ALBANY — State lawmakers will see their first pay raises in two decades, but will also be forced to restrict their outside income and eliminate most legislative stipends.
The raises and conditions were enacted Thursday by a commission that was charged with recommending whether lawmakers, who currently receive a base salary of $79,500, should get their first raises since 1999.
Under a muddy resolution approved by the four-member panel, raises for lawmakers would be phased in over three years.
Starting Jan. 1, the legislative base salary would jump to $110,000. It would grow to $120,000 in 2020 and $130,000 in 2021.
"When you talk about issues of fairness, it is not the right thing to have gone that period of time (without a raise)," said pay panel commissioner Bill Thompson, a former New York City controller. "While people may look at this as part-time employment, it is not. It is a full time thing. They are required, whether they are in Albany or down in their districts, to do the job and do it admirably."
But in imposing the need for reforms, commission chairman Carl McCall, a former state controller, without specifically mentioning the scandals that have hit the Capital in recent years, said that "we really have to make sure that we send signals to the public about how serious they are about doing their job and doing it well."
Under the enacted plan, lawmakers would have until the start of 2020 to restrict outside income to a congressional model of 15% of their legislative pay. Certain jobs, including legal work with clients, would be prohibited all together.
Doing so would eliminate even the appearance of conflicts of interest, the commission members said.
The resolution passed by the four panel members--McCall, Thompson, state Controller Thomas DiNapoli and city Controller Scott Stringer -- also requires the Legislature to get rid of most of the stipends paid to lawmakers who serve as committee chairs, ranking minority members, or in leadership positions.
A handful of stipends, like those paid to the Assembly speaker and Senate majority leader, would remain in place to reflect the added responsibility of those jobs, the panel said.
The commission was created as part of this year's state budget. Some lawmakers and advocates have suggested the panel does not have the constitutional right to hike salaries. That power belongs to the governor and Legislature, they argue.
Some have also argued the panel did not have the power to impose restrictions like limits on outside income and an end to legislative stipends.
But the commission's counsel, Alan Klinger, disputed the argument.
New York, under the plan, would go from having the third highest legislative salaries behind California's $107,240 and Pennsylvania's $87,180, to the highest. New York City Council members, who are paid $148,500, still would make more.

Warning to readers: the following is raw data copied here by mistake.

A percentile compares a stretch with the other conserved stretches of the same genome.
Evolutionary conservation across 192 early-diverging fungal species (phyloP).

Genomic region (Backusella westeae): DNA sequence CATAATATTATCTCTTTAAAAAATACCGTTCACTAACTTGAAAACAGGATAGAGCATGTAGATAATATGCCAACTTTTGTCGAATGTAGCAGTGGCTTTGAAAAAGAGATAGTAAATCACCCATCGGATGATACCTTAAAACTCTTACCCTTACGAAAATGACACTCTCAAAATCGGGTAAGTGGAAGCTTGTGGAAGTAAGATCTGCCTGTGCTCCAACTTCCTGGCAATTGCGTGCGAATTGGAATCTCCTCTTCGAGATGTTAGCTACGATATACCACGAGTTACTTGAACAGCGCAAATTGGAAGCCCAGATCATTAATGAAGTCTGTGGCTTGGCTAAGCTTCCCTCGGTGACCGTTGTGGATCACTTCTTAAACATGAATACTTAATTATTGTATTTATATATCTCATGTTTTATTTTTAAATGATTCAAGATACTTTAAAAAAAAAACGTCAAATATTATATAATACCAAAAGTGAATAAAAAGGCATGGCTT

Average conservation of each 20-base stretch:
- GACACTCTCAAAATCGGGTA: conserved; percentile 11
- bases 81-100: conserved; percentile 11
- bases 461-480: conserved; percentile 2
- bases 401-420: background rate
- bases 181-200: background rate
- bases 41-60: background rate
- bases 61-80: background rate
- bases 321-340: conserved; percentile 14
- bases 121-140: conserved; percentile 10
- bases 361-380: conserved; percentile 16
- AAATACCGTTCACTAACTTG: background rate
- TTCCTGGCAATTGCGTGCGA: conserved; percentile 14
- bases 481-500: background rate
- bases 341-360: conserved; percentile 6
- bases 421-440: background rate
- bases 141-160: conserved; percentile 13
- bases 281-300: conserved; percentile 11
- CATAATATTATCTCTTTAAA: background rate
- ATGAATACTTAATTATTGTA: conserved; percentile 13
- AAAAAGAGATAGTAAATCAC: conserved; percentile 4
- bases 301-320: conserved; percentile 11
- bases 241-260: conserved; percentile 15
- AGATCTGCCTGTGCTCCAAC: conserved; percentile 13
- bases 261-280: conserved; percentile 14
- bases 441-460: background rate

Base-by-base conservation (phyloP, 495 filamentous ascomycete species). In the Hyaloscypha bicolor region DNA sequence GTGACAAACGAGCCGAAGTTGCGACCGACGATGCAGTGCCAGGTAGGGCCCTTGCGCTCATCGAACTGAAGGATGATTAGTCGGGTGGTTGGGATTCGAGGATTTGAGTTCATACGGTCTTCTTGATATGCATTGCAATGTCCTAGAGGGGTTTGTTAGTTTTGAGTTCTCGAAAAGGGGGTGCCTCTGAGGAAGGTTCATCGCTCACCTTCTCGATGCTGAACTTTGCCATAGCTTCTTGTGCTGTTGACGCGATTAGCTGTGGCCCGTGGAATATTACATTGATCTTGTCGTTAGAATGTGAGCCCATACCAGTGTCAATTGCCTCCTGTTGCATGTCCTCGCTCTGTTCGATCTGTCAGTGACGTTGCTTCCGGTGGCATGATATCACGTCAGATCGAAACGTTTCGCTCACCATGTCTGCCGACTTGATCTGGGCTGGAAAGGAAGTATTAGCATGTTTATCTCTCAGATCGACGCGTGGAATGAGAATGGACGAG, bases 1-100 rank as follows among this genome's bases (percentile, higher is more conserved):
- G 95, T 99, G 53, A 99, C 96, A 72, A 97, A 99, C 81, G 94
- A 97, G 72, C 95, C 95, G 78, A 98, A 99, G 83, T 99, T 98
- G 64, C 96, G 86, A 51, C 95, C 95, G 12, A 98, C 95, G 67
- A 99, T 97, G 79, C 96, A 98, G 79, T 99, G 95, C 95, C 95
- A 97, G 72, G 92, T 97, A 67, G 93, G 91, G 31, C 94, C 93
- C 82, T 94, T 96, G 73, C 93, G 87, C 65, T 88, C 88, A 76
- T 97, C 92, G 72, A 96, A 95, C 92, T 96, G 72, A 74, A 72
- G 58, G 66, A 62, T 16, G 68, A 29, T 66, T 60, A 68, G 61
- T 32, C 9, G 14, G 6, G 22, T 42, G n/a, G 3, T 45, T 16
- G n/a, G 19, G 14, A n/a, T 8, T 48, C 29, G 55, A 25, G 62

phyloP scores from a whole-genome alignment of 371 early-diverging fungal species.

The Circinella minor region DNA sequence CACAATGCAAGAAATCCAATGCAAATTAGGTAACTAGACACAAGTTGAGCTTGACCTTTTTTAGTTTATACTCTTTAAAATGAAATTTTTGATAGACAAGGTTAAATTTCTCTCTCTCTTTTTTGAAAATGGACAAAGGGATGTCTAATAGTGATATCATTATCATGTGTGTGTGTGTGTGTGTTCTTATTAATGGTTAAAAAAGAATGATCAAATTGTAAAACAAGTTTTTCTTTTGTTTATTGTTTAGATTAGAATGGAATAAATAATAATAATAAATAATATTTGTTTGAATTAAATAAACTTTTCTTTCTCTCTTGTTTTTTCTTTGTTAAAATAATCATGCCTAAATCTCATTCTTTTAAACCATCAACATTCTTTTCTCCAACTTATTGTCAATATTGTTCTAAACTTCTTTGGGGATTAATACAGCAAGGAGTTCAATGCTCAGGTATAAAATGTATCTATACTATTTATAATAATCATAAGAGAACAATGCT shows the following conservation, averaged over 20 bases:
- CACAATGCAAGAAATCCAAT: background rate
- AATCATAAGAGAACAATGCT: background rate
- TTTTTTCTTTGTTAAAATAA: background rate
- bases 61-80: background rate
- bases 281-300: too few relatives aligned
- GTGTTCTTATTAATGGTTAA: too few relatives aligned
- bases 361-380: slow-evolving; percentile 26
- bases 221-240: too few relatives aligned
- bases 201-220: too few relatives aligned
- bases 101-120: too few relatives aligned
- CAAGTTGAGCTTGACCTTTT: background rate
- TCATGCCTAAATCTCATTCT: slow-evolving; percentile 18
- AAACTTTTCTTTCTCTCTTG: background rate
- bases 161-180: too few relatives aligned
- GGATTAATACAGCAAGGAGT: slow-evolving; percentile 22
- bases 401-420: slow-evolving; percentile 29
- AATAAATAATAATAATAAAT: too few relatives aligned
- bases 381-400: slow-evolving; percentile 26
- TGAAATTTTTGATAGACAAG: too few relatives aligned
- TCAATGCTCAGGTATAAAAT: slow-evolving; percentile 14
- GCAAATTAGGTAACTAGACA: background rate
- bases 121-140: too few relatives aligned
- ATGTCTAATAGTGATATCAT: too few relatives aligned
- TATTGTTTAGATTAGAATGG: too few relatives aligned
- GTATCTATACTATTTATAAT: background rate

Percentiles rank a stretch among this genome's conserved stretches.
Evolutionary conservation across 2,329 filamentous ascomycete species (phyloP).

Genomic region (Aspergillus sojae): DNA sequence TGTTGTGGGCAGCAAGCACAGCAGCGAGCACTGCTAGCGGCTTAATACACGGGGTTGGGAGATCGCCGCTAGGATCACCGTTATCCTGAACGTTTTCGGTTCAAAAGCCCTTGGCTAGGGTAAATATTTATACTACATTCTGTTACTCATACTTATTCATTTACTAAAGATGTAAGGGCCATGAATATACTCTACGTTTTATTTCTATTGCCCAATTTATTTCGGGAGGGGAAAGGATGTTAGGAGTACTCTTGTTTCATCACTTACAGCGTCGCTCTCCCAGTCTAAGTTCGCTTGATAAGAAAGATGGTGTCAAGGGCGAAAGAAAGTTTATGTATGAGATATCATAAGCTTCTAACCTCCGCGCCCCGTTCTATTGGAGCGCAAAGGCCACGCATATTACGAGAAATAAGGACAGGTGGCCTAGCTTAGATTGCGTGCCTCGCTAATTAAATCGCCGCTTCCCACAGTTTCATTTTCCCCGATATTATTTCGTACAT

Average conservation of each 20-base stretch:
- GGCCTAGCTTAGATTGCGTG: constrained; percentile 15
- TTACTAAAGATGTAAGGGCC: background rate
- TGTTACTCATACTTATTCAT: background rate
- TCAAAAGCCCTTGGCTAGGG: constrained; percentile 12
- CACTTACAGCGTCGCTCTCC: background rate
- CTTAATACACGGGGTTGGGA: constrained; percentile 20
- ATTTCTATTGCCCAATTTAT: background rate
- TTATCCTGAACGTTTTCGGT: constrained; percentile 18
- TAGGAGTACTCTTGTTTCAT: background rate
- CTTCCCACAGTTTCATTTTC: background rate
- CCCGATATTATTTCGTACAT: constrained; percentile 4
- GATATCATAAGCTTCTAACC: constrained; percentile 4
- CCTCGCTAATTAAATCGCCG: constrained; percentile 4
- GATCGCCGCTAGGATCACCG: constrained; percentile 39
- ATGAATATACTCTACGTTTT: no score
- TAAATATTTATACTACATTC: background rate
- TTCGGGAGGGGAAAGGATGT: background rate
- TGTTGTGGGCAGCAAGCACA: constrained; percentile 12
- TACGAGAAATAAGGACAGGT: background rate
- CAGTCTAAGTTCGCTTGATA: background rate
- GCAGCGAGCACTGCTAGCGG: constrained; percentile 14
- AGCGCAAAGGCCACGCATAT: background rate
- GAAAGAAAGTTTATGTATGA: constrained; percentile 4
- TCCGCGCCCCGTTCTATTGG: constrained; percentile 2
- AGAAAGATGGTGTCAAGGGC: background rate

The pay commission also recommended raises for the governor and lieutenant governor, who also haven't had raises in 20 years.
But unlike with the salaries for state lawmakers, the attorney general and state controller, the panel could only recommend, not enforce, a pay raise for the state's two highest officers since their salaries are set not by law, but by passage of a joint resolution by the Assembly and Senate, commission members said.
Under the proposal, the governor, who currently makes $179,000, would see his salary grow to $200,000 on Jan. 1, $225,000 in 2020, and $250,000 in 2021. New York's governor would have the highest salary in the country.
The lieutenant governor, who makes $151,500, would see the salary increase to $190,000 in January, $210,000 in 2020, and $220,000 in 2021.
The attorney general and controller, who make the same as the lieutant governor, would receive the same raises over three years. But, the pay commissioners said, their raises would be automatic, with no approval needed from the Legislature.
State agency commissioners would also get raises, with the top salary hitting $220,000 in 2021 and the lowest being $140,000.
The recommendations passed unanimously, though DiNapoli, because he would be directly affected, recused himself from voting on the salaries recommendations for the statewide elected officials.
By law, the panel must forward a report of its recommendations to Gov. Cuomo and the Legislature by Monday.
The recommendations would automatically go into effect unless the Legislature returned to Albany by the end of the year to specifically vote them down, which is unlikely.
There could also be legal challenges not only to the process, but also whether the commission is legally able to set conditions on outside income and legislative stipends.
"The law says phased in compensation can be linked to timely legislative budgets and performance of the executive and legislators," said NYPIRG's Blair Horner. "Whether that's constitutional, someone can sue and find out."
A spokesman for Assembly Speaker Carl Heastie, who has called for a pay raise but hadn't committed to reforms, declined comment until the report is released.
Hours before the pay raise commission's final hearing, incoming state Senate Majority Leader Andrea Stewart-
Cousins came out in support of a legislative pay raise while promising her chamber will take up a "gold-standard" bill to limit outside lawmaker income in the coming legislative session.